U.S. ‘committed’ to defend Japan from N. Korea threats

2013-04-14 22:05

TOKYO (AFP) -- U.S. Secretary of State John Kerry told Japan on Sunday the United States would protect it from North Korea's threats, after securing a commitment from China to rein in the unpredictable regime.

After a meeting with Japanese Foreign Minister Fumio Kishida in Tokyo, where Patriot missiles have been deployed in anticipation of a missile launch by the North, Kerry pledged the U.S. would backstop its ally.

"The United States is fully committed to the defense of Japan," Kerry told a joint press conference with Fumio Kishida, Japan's Foreign Minister, in Tokyo.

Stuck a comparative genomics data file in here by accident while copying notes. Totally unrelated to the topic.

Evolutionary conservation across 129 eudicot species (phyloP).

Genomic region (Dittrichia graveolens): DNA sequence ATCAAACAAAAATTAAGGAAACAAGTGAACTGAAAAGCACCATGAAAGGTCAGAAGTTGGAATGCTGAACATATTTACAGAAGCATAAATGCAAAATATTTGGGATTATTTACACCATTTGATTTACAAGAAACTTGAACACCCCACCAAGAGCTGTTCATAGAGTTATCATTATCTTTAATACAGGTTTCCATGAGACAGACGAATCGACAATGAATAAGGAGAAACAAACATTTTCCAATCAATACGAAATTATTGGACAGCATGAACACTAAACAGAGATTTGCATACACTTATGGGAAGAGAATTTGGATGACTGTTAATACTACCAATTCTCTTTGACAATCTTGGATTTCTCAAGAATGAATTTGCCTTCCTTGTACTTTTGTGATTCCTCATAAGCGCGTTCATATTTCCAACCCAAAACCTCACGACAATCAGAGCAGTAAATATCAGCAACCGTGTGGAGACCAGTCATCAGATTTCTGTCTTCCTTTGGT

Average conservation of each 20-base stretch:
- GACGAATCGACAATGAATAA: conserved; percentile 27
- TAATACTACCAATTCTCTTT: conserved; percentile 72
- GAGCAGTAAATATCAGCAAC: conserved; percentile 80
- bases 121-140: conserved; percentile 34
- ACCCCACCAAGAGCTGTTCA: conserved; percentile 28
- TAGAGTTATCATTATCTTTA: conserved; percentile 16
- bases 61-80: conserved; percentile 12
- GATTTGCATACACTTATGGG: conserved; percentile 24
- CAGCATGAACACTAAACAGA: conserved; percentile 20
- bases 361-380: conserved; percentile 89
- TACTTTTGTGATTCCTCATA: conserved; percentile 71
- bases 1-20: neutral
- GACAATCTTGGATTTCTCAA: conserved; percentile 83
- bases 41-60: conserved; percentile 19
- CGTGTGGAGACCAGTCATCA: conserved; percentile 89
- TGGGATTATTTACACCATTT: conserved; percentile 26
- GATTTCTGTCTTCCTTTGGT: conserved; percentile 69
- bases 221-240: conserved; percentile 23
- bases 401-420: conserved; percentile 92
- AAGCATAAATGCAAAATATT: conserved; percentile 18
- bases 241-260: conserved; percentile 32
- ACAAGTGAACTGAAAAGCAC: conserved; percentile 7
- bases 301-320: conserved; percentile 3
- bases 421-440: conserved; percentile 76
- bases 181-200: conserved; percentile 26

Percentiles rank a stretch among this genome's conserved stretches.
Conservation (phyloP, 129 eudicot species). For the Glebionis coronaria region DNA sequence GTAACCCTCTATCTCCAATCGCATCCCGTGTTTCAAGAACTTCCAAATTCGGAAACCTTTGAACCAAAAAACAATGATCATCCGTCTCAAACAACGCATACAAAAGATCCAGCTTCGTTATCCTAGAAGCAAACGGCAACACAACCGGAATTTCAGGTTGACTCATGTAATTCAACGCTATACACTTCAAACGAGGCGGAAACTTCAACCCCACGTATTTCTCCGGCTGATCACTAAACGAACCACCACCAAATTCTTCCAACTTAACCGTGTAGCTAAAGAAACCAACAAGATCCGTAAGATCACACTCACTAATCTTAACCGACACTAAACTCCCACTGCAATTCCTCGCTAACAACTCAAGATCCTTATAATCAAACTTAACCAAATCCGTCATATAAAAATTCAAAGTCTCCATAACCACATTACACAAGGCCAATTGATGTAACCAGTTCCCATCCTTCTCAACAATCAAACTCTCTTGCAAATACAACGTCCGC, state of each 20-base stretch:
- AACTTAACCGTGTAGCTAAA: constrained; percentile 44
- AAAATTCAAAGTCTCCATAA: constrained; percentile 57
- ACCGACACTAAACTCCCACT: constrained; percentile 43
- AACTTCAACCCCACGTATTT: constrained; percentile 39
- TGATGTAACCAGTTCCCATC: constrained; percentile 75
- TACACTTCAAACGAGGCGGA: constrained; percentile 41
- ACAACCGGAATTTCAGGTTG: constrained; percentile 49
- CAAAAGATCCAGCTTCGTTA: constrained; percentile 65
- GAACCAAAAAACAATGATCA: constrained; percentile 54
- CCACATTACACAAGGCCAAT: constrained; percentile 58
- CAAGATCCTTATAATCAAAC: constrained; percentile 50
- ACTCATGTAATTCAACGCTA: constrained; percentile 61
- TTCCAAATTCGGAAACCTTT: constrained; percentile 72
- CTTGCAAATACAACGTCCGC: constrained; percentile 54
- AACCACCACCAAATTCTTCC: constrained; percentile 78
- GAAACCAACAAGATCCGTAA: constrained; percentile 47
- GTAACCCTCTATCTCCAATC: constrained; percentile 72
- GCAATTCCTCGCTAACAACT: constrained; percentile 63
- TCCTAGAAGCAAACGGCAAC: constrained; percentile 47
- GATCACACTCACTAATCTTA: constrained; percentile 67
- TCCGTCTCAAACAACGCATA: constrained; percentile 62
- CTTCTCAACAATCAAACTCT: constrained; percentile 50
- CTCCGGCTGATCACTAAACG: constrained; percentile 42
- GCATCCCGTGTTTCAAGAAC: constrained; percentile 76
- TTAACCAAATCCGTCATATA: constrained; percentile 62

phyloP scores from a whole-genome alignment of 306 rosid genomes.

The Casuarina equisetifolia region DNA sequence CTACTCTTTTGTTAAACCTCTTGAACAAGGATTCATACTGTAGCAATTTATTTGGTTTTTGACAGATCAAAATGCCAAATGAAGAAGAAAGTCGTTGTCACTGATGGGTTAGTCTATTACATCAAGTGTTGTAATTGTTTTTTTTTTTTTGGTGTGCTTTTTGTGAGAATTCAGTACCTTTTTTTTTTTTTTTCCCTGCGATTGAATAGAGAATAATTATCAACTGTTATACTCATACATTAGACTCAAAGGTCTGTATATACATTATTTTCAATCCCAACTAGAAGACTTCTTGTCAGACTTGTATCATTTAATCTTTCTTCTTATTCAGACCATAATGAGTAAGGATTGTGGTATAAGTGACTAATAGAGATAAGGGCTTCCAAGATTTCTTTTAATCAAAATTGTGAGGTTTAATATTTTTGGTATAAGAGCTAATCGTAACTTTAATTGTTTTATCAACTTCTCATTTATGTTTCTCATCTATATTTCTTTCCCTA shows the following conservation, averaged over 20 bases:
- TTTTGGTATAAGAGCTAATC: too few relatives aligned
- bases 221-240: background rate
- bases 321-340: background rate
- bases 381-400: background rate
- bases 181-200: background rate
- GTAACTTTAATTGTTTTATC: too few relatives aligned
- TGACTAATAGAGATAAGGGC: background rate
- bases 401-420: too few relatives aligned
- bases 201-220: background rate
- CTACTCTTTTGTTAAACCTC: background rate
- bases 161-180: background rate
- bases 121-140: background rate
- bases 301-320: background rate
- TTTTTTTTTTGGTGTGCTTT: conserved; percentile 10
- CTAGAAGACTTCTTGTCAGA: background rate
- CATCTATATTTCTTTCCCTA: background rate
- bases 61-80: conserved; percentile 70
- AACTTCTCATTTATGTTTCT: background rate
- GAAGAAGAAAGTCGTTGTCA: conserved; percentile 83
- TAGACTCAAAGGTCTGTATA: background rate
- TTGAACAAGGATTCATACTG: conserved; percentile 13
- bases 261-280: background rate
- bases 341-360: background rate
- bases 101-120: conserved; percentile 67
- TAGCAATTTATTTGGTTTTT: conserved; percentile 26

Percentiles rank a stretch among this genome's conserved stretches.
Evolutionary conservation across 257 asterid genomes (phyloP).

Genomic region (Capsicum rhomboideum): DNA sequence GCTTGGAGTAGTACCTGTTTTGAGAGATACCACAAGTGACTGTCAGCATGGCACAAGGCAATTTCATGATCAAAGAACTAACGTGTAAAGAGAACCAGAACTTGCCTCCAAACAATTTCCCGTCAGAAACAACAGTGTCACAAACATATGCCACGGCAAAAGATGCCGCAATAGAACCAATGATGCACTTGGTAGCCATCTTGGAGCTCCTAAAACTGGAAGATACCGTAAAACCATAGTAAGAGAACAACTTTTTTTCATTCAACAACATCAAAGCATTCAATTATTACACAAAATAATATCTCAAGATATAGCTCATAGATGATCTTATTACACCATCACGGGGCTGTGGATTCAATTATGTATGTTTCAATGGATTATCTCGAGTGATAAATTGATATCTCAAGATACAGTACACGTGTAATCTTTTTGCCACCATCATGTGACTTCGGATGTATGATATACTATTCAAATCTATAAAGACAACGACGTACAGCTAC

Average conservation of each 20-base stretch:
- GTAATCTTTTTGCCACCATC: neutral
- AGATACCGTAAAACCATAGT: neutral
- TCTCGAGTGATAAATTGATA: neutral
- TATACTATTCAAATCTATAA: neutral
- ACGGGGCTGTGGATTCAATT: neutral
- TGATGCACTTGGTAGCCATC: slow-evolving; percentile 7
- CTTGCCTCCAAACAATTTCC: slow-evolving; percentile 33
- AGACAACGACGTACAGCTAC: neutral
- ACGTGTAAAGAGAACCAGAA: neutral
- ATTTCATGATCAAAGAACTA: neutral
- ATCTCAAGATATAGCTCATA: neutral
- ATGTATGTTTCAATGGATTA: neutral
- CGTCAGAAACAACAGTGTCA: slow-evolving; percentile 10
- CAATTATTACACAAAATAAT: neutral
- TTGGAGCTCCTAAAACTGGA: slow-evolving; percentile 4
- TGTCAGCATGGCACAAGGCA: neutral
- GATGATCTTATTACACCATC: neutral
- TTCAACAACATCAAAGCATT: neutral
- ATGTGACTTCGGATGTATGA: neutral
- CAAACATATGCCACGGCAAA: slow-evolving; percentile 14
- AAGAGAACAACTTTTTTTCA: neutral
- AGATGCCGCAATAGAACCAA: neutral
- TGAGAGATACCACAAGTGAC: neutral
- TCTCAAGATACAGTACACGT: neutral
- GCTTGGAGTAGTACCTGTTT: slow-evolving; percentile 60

Kerry's comments came after the Korean Central News Agency said Friday any attempt by Japan to shoot down a missile would result in war that would see Japan "consumed in nuclear flames.”

"Japan is always in the cross-hairs of our revolutionary army and if Japan makes a slightest move, the spark of war will touch Japan first," KCNA said in a commentary.

The Asian leg of Kerry's 10-day tour has seen him move through Seoul and Beijing, with Washington keen to press home the need for a united front against Pyongyang's erratic and bellicose behavior.

He found a sympathetic ear in Japan, where Prime Minister Shinzo Abe, who will hold talks with Kerry on Monday, said Pyongyang had to realize it was harming itself by being "provocative.”

There are fears any launch could come on Monday, the anniversary of the birth of the North's late founder Kim Il-Sung. The presence of Kerry in the region, ensuring maximum publicity, may also appeal to the regime.

 

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